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Reports


Inspection carried out on 12 & 13 November 2018

During a routine inspection

We rated ReNew as requires improvement because:

  • The service did not support clients to formulate a structured and goal driven plan to guide, measure and evaluate their progress towards recovery. Most clients did not have an up to date, personalised, recovery orientated plan and there was limited evidence to suggest staff considered interventions to support the client’s needs with a holistic approach.
  • The service did not ensure that a client’s information was not shared without their consent. Not all clients had an information sharing agreement. The service submitted monthly data to the National Drug Monitoring System for these clients without agreement. This also meant that staff may have, or could potentially share client information with external organisations or people without consent from the client.
  • Staff did not clearly record the details for identified risks and it was unclear in the client’s electronic records whether all risks had been fully considered due to missing information. Plans to manage or mitigate risks were not always clear in terms of timeliness or whether the actions had been carried out. However, staff discussed risks daily through morning meetings to ensure immediate concerns were addressed.
  • Staff satisfaction and morale was varied. Some staff felt that managers did not always listen to their questions and there was a lack of involvement. They were unclear in the direction and structure of the service. They felt communication was limited, this was particularly in relation to the new service model.

However:

  • Staff followed the appropriate guidance in prescribing and detoxification for clients. They followed good medicines management processes and considered a client’s physical health needs. They supported clients into mutual aid as per best practice. Clients attended a range of groups which were underpinned by evidence based psychosocial interventions. Staff had a good knowledge of safeguarding and referred their concerns appropriately.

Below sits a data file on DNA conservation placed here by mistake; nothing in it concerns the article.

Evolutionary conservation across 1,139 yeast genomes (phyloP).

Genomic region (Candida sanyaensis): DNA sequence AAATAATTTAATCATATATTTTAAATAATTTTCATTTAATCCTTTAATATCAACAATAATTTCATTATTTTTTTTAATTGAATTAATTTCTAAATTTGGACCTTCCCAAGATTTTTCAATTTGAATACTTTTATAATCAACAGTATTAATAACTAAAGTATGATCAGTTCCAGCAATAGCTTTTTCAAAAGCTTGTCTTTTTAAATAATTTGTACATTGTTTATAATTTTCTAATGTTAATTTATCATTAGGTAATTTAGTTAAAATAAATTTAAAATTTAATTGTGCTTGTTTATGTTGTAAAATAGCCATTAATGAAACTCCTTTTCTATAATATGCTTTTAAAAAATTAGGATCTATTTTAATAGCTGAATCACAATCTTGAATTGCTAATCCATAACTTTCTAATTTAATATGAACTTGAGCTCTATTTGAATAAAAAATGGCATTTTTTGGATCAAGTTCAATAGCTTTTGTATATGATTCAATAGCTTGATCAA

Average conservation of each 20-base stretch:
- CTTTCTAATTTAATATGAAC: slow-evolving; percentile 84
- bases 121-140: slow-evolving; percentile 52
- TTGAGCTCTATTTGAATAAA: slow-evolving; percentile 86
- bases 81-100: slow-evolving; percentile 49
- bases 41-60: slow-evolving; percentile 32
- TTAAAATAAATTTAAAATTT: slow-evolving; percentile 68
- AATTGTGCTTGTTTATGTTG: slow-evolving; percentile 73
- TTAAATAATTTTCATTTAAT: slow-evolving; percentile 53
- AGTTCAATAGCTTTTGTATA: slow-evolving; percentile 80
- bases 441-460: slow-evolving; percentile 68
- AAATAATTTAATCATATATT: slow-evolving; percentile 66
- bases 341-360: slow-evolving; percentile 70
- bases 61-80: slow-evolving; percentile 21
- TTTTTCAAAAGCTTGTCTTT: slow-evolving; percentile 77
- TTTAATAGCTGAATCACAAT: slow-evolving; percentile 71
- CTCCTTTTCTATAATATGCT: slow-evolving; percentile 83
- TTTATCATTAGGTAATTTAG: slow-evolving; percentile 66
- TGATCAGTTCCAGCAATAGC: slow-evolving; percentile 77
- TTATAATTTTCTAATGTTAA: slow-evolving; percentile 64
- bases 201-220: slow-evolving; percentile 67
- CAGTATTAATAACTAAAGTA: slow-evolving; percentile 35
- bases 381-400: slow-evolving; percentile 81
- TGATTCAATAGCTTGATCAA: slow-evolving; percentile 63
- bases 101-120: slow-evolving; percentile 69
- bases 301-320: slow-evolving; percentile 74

• Staff treated clients with dignity and respect. They were dedicated to providing effective treatment and showed kindness and understanding in all interactions. They knew the organisation’s values and their behaviours reflected these.
  • Staff were suitably experienced and qualified. Their training levels in mandatory units was high and they had good opportunities to further develop their skills in a specialist area to enhance the delivery of treatment. The service welcomed innovation from staff and considered their wellbeing.
  • The service had effective systems in place to record and investigate incidents. Staff knew how and what to record. Investigations were carried out identifying lessons to be learnt which were fed back to staff. Following incidents, staff were supported as needed.
  • ReNew had developed good links and pathways with external agencies. These included pathways to encourage Hepatitis C treatment, pathways with the hospital to support clients from accident and emergency into alcohol detoxification treatment and initiatives with the police to meet community needs and improve provisions for vulnerable groups.
  • Staff took active steps to engage with diverse groups and ensure that those hard to reach clients were provided with harm minimisation advice.

All locations were clean and tidy with suitable facilities to promote recovery, comfort and dignity. Health and safety requirements were adhered to.  Appropriate client information was available.